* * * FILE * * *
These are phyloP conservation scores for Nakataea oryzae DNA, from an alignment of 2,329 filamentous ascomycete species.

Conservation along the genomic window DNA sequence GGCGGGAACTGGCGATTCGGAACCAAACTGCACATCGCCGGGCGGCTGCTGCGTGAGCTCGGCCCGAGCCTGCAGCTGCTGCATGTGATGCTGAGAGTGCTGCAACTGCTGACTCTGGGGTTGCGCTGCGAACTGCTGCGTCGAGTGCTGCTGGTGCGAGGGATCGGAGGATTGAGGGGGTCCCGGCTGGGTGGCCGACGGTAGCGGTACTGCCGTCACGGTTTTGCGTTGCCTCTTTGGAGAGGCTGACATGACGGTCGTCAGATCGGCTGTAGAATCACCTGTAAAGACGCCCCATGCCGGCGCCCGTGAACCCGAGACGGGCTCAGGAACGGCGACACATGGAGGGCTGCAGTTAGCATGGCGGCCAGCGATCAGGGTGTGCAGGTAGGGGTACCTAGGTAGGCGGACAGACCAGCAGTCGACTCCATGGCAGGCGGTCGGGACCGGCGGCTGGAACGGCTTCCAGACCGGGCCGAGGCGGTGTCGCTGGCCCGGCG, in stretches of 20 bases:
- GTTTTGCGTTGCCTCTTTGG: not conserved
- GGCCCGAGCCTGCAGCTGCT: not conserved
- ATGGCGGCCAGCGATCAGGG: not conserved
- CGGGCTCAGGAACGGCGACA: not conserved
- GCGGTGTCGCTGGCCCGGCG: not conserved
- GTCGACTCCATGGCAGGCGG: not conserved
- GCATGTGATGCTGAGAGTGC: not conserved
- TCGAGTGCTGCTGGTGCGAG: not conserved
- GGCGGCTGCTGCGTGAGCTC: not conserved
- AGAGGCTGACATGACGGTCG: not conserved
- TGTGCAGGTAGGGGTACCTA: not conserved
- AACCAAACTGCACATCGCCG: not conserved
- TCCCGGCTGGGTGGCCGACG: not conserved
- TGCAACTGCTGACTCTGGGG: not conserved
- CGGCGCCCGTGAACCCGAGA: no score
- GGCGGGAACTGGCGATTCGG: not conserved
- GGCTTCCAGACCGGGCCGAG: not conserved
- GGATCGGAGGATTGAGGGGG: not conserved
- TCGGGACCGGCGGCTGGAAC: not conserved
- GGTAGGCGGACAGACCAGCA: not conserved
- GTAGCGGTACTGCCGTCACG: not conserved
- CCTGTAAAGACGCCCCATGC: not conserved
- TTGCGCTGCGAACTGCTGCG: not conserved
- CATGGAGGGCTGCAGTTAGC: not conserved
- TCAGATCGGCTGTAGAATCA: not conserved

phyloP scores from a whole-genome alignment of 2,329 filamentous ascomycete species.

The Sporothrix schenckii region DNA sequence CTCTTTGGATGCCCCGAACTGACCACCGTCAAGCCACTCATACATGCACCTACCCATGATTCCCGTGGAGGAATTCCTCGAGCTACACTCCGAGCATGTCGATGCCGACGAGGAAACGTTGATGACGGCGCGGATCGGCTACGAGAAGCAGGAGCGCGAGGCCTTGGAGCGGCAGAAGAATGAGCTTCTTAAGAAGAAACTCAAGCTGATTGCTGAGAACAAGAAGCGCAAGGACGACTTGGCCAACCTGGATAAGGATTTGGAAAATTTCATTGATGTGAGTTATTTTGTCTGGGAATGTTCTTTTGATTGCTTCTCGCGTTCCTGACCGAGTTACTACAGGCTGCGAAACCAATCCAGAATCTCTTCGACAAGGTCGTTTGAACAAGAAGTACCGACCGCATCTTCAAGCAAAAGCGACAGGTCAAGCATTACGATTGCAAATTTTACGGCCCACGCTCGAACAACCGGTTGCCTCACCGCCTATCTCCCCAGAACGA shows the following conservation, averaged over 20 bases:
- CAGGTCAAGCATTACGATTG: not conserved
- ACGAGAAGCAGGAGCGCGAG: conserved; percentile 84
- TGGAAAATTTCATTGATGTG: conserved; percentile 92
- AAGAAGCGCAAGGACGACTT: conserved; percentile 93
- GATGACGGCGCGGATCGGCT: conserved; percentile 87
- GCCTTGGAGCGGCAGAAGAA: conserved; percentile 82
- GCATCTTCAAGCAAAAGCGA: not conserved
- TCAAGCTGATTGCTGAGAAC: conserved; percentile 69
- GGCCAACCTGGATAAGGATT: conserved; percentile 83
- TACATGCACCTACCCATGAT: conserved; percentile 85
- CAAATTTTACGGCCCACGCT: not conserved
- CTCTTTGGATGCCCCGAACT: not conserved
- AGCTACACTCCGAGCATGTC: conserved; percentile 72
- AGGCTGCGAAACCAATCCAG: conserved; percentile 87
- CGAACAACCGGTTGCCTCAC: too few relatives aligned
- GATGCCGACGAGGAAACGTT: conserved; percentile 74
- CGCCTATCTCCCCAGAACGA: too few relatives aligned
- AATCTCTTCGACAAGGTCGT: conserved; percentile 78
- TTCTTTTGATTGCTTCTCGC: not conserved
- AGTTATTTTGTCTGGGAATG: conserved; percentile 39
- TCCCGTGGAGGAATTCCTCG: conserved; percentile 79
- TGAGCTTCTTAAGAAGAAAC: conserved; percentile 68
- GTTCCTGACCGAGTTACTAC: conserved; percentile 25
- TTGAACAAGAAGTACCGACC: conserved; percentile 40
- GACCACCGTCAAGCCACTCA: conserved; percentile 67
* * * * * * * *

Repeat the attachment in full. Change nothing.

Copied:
These are phyloP conservation scores for Nakataea oryzae DNA, from an alignment of 2,329 filamentous ascomycete species.

Conservation along the genomic window DNA sequence GGCGGGAACTGGCGATTCGGAACCAAACTGCACATCGCCGGGCGGCTGCTGCGTGAGCTCGGCCCGAGCCTGCAGCTGCTGCATGTGATGCTGAGAGTGCTGCAACTGCTGACTCTGGGGTTGCGCTGCGAACTGCTGCGTCGAGTGCTGCTGGTGCGAGGGATCGGAGGATTGAGGGGGTCCCGGCTGGGTGGCCGACGGTAGCGGTACTGCCGTCACGGTTTTGCGTTGCCTCTTTGGAGAGGCTGACATGACGGTCGTCAGATCGGCTGTAGAATCACCTGTAAAGACGCCCCATGCCGGCGCCCGTGAACCCGAGACGGGCTCAGGAACGGCGACACATGGAGGGCTGCAGTTAGCATGGCGGCCAGCGATCAGGGTGTGCAGGTAGGGGTACCTAGGTAGGCGGACAGACCAGCAGTCGACTCCATGGCAGGCGGTCGGGACCGGCGGCTGGAACGGCTTCCAGACCGGGCCGAGGCGGTGTCGCTGGCCCGGCG, in stretches of 20 bases:
- GTTTTGCGTTGCCTCTTTGG: not conserved
- GGCCCGAGCCTGCAGCTGCT: not conserved
- ATGGCGGCCAGCGATCAGGG: not conserved
- CGGGCTCAGGAACGGCGACA: not conserved
- GCGGTGTCGCTGGCCCGGCG: not conserved
- GTCGACTCCATGGCAGGCGG: not conserved
- GCATGTGATGCTGAGAGTGC: not conserved
- TCGAGTGCTGCTGGTGCGAG: not conserved
- GGCGGCTGCTGCGTGAGCTC: not conserved
- AGAGGCTGACATGACGGTCG: not conserved
- TGTGCAGGTAGGGGTACCTA: not conserved
- AACCAAACTGCACATCGCCG: not conserved
- TCCCGGCTGGGTGGCCGACG: not conserved
- TGCAACTGCTGACTCTGGGG: not conserved
- CGGCGCCCGTGAACCCGAGA: no score
- GGCGGGAACTGGCGATTCGG: not conserved
- GGCTTCCAGACCGGGCCGAG: not conserved
- GGATCGGAGGATTGAGGGGG: not conserved
- TCGGGACCGGCGGCTGGAAC: not conserved
- GGTAGGCGGACAGACCAGCA: not conserved
- GTAGCGGTACTGCCGTCACG: not conserved
- CCTGTAAAGACGCCCCATGC: not conserved
- TTGCGCTGCGAACTGCTGCG: not conserved
- CATGGAGGGCTGCAGTTAGC: not conserved
- TCAGATCGGCTGTAGAATCA: not conserved

phyloP scores from a whole-genome alignment of 2,329 filamentous ascomycete species.

The Sporothrix schenckii region DNA sequence CTCTTTGGATGCCCCGAACTGACCACCGTCAAGCCACTCATACATGCACCTACCCATGATTCCCGTGGAGGAATTCCTCGAGCTACACTCCGAGCATGTCGATGCCGACGAGGAAACGTTGATGACGGCGCGGATCGGCTACGAGAAGCAGGAGCGCGAGGCCTTGGAGCGGCAGAAGAATGAGCTTCTTAAGAAGAAACTCAAGCTGATTGCTGAGAACAAGAAGCGCAAGGACGACTTGGCCAACCTGGATAAGGATTTGGAAAATTTCATTGATGTGAGTTATTTTGTCTGGGAATGTTCTTTTGATTGCTTCTCGCGTTCCTGACCGAGTTACTACAGGCTGCGAAACCAATCCAGAATCTCTTCGACAAGGTCGTTTGAACAAGAAGTACCGACCGCATCTTCAAGCAAAAGCGACAGGTCAAGCATTACGATTGCAAATTTTACGGCCCACGCTCGAACAACCGGTTGCCTCACCGCCTATCTCCCCAGAACGA shows the following conservation, averaged over 20 bases:
- CAGGTCAAGCATTACGATTG: not conserved
- ACGAGAAGCAGGAGCGCGAG: conserved; percentile 84
- TGGAAAATTTCATTGATGTG: conserved; percentile 92
- AAGAAGCGCAAGGACGACTT: conserved; percentile 93
- GATGACGGCGCGGATCGGCT: conserved; percentile 87
- GCCTTGGAGCGGCAGAAGAA: conserved; percentile 82
- GCATCTTCAAGCAAAAGCGA: not conserved
- TCAAGCTGATTGCTGAGAAC: conserved; percentile 69
- GGCCAACCTGGATAAGGATT: conserved; percentile 83
- TACATGCACCTACCCATGAT: conserved; percentile 85
- CAAATTTTACGGCCCACGCT: not conserved
- CTCTTTGGATGCCCCGAACT: not conserved
- AGCTACACTCCGAGCATGTC: conserved; percentile 72
- AGGCTGCGAAACCAATCCAG: conserved; percentile 87
- CGAACAACCGGTTGCCTCAC: too few relatives aligned
- GATGCCGACGAGGAAACGTT: conserved; percentile 74
- CGCCTATCTCCCCAGAACGA: too few relatives aligned
- AATCTCTTCGACAAGGTCGT: conserved; percentile 78
- TTCTTTTGATTGCTTCTCGC: not conserved
- AGTTATTTTGTCTGGGAATG: conserved; percentile 39
- TCCCGTGGAGGAATTCCTCG: conserved; percentile 79
- TGAGCTTCTTAAGAAGAAAC: conserved; percentile 68
- GTTCCTGACCGAGTTACTAC: conserved; percentile 25
- TTGAACAAGAAGTACCGACC: conserved; percentile 40
- GACCACCGTCAAGCCACTCA: conserved; percentile 67